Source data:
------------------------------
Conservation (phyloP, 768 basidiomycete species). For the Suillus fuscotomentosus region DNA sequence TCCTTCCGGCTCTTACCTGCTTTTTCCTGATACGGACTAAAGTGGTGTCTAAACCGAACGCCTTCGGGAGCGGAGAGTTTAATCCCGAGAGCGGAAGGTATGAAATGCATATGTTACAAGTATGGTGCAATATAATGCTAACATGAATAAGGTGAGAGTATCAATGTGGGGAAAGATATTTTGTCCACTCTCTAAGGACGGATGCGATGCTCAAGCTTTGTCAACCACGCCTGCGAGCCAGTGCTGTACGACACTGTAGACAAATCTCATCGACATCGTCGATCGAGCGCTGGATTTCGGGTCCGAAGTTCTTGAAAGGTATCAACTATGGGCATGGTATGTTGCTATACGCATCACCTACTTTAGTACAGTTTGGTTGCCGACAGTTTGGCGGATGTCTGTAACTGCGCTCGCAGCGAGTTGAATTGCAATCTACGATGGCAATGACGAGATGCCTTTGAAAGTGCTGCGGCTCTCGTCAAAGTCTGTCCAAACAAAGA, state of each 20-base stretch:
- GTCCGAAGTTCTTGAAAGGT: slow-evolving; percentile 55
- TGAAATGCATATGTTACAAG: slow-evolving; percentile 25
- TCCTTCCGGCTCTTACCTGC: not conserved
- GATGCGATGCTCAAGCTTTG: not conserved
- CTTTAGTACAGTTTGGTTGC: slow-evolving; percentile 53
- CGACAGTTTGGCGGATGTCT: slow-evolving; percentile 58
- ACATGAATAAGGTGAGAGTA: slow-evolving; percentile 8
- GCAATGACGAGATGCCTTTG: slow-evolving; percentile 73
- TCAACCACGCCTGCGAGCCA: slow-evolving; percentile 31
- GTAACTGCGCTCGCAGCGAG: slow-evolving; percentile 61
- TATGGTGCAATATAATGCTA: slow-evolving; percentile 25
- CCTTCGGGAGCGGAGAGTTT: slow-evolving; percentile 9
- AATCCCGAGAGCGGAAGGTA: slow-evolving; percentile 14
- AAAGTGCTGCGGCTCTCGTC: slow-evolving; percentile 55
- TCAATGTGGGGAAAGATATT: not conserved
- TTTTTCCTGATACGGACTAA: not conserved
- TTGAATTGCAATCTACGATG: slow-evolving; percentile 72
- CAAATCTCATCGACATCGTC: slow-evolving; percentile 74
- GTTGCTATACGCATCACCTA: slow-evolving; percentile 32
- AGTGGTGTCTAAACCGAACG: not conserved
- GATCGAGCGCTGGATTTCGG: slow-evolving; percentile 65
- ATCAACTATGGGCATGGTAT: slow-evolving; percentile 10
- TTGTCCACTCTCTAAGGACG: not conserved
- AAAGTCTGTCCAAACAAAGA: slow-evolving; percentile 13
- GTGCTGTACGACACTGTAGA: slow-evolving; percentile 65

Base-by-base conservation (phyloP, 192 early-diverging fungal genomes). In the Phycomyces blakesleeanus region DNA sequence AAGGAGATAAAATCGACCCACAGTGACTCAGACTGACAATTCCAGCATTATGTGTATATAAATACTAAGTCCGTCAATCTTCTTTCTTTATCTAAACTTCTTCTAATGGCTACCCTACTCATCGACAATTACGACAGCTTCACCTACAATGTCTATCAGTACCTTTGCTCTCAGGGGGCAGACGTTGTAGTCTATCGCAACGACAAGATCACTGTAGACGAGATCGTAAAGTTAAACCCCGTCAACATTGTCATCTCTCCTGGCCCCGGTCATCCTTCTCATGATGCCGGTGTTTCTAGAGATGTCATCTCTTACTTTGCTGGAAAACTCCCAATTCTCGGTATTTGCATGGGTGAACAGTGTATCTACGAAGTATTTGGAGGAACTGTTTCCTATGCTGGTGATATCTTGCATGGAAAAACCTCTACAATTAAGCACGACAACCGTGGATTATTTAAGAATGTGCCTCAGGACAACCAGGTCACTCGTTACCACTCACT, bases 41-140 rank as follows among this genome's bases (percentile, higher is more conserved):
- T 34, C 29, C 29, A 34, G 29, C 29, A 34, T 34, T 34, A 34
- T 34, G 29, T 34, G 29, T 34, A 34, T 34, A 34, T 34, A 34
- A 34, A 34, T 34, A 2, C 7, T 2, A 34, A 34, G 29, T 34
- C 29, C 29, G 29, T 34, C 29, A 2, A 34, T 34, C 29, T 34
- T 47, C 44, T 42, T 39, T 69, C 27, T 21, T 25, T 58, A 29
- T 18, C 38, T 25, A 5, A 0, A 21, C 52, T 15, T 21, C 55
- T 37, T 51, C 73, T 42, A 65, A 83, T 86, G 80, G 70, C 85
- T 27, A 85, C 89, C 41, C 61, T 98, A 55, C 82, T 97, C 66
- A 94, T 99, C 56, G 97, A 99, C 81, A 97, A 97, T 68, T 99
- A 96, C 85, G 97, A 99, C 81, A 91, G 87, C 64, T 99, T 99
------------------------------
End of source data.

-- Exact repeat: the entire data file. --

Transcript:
Conservation (phyloP, 768 basidiomycete species). For the Suillus fuscotomentosus region DNA sequence TCCTTCCGGCTCTTACCTGCTTTTTCCTGATACGGACTAAAGTGGTGTCTAAACCGAACGCCTTCGGGAGCGGAGAGTTTAATCCCGAGAGCGGAAGGTATGAAATGCATATGTTACAAGTATGGTGCAATATAATGCTAACATGAATAAGGTGAGAGTATCAATGTGGGGAAAGATATTTTGTCCACTCTCTAAGGACGGATGCGATGCTCAAGCTTTGTCAACCACGCCTGCGAGCCAGTGCTGTACGACACTGTAGACAAATCTCATCGACATCGTCGATCGAGCGCTGGATTTCGGGTCCGAAGTTCTTGAAAGGTATCAACTATGGGCATGGTATGTTGCTATACGCATCACCTACTTTAGTACAGTTTGGTTGCCGACAGTTTGGCGGATGTCTGTAACTGCGCTCGCAGCGAGTTGAATTGCAATCTACGATGGCAATGACGAGATGCCTTTGAAAGTGCTGCGGCTCTCGTCAAAGTCTGTCCAAACAAAGA, state of each 20-base stretch:
- GTCCGAAGTTCTTGAAAGGT: slow-evolving; percentile 55
- TGAAATGCATATGTTACAAG: slow-evolving; percentile 25
- TCCTTCCGGCTCTTACCTGC: not conserved
- GATGCGATGCTCAAGCTTTG: not conserved
- CTTTAGTACAGTTTGGTTGC: slow-evolving; percentile 53
- CGACAGTTTGGCGGATGTCT: slow-evolving; percentile 58
- ACATGAATAAGGTGAGAGTA: slow-evolving; percentile 8
- GCAATGACGAGATGCCTTTG: slow-evolving; percentile 73
- TCAACCACGCCTGCGAGCCA: slow-evolving; percentile 31
- GTAACTGCGCTCGCAGCGAG: slow-evolving; percentile 61
- TATGGTGCAATATAATGCTA: slow-evolving; percentile 25
- CCTTCGGGAGCGGAGAGTTT: slow-evolving; percentile 9
- AATCCCGAGAGCGGAAGGTA: slow-evolving; percentile 14
- AAAGTGCTGCGGCTCTCGTC: slow-evolving; percentile 55
- TCAATGTGGGGAAAGATATT: not conserved
- TTTTTCCTGATACGGACTAA: not conserved
- TTGAATTGCAATCTACGATG: slow-evolving; percentile 72
- CAAATCTCATCGACATCGTC: slow-evolving; percentile 74
- GTTGCTATACGCATCACCTA: slow-evolving; percentile 32
- AGTGGTGTCTAAACCGAACG: not conserved
- GATCGAGCGCTGGATTTCGG: slow-evolving; percentile 65
- ATCAACTATGGGCATGGTAT: slow-evolving; percentile 10
- TTGTCCACTCTCTAAGGACG: not conserved
- AAAGTCTGTCCAAACAAAGA: slow-evolving; percentile 13
- GTGCTGTACGACACTGTAGA: slow-evolving; percentile 65

Base-by-base conservation (phyloP, 192 early-diverging fungal genomes). In the Phycomyces blakesleeanus region DNA sequence AAGGAGATAAAATCGACCCACAGTGACTCAGACTGACAATTCCAGCATTATGTGTATATAAATACTAAGTCCGTCAATCTTCTTTCTTTATCTAAACTTCTTCTAATGGCTACCCTACTCATCGACAATTACGACAGCTTCACCTACAATGTCTATCAGTACCTTTGCTCTCAGGGGGCAGACGTTGTAGTCTATCGCAACGACAAGATCACTGTAGACGAGATCGTAAAGTTAAACCCCGTCAACATTGTCATCTCTCCTGGCCCCGGTCATCCTTCTCATGATGCCGGTGTTTCTAGAGATGTCATCTCTTACTTTGCTGGAAAACTCCCAATTCTCGGTATTTGCATGGGTGAACAGTGTATCTACGAAGTATTTGGAGGAACTGTTTCCTATGCTGGTGATATCTTGCATGGAAAAACCTCTACAATTAAGCACGACAACCGTGGATTATTTAAGAATGTGCCTCAGGACAACCAGGTCACTCGTTACCACTCACT, bases 41-140 rank as follows among this genome's bases (percentile, higher is more conserved):
- T 34, C 29, C 29, A 34, G 29, C 29, A 34, T 34, T 34, A 34
- T 34, G 29, T 34, G 29, T 34, A 34, T 34, A 34, T 34, A 34
- A 34, A 34, T 34, A 2, C 7, T 2, A 34, A 34, G 29, T 34
- C 29, C 29, G 29, T 34, C 29, A 2, A 34, T 34, C 29, T 34
- T 47, C 44, T 42, T 39, T 69, C 27, T 21, T 25, T 58, A 29
- T 18, C 38, T 25, A 5, A 0, A 21, C 52, T 15, T 21, C 55
- T 37, T 51, C 73, T 42, A 65, A 83, T 86, G 80, G 70, C 85
- T 27, A 85, C 89, C 41, C 61, T 98, A 55, C 82, T 97, C 66
- A 94, T 99, C 56, G 97, A 99, C 81, A 97, A 97, T 68, T 99
- A 96, C 85, G 97, A 99, C 81, A 91, G 87, C 64, T 99, T 99